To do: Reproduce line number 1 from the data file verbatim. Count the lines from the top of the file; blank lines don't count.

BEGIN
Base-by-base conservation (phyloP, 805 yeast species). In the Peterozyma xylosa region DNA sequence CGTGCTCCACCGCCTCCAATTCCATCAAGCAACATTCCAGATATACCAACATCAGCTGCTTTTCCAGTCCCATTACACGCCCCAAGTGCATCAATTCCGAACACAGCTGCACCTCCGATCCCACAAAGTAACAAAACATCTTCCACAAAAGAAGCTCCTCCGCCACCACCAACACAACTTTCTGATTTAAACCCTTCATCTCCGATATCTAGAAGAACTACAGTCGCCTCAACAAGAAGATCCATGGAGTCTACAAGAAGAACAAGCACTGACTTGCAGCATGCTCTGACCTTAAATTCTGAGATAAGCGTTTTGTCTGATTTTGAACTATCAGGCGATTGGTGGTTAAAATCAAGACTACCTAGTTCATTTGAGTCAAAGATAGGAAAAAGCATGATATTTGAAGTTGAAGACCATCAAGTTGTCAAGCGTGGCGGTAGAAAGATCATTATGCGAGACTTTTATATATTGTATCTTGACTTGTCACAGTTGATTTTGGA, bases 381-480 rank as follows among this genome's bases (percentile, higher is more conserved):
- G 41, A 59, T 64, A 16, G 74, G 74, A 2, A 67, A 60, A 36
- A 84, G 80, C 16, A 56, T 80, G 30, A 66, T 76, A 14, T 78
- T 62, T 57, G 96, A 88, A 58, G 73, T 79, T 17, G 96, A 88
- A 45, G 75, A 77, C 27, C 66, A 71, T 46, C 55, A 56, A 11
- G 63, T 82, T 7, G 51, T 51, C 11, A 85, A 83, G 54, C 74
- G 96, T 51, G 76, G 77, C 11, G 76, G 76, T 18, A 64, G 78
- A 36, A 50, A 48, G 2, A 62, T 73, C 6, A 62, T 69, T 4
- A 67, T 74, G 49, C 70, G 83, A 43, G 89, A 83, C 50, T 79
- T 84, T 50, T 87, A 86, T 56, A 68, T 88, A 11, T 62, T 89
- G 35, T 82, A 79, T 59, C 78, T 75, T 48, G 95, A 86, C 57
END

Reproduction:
Base-by-base conservation (phyloP, 805 yeast species). In the Peterozyma xylosa region DNA sequence CGTGCTCCACCGCCTCCAATTCCATCAAGCAACATTCCAGATATACCAACATCAGCTGCTTTTCCAGTCCCATTACACGCCCCAAGTGCATCAATTCCGAACACAGCTGCACCTCCGATCCCACAAAGTAACAAAACATCTTCCACAAAAGAAGCTCCTCCGCCACCACCAACACAACTTTCTGATTTAAACCCTTCATCTCCGATATCTAGAAGAACTACAGTCGCCTCAACAAGAAGATCCATGGAGTCTACAAGAAGAACAAGCACTGACTTGCAGCATGCTCTGACCTTAAATTCTGAGATAAGCGTTTTGTCTGATTTTGAACTATCAGGCGATTGGTGGTTAAAATCAAGACTACCTAGTTCATTTGAGTCAAAGATAGGAAAAAGCATGATATTTGAAGTTGAAGACCATCAAGTTGTCAAGCGTGGCGGTAGAAAGATCATTATGCGAGACTTTTATATATTGTATCTTGACTTGTCACAGTTGATTTTGGA, bases 381-480 rank as follows among this genome's bases (percentile, higher is more conserved):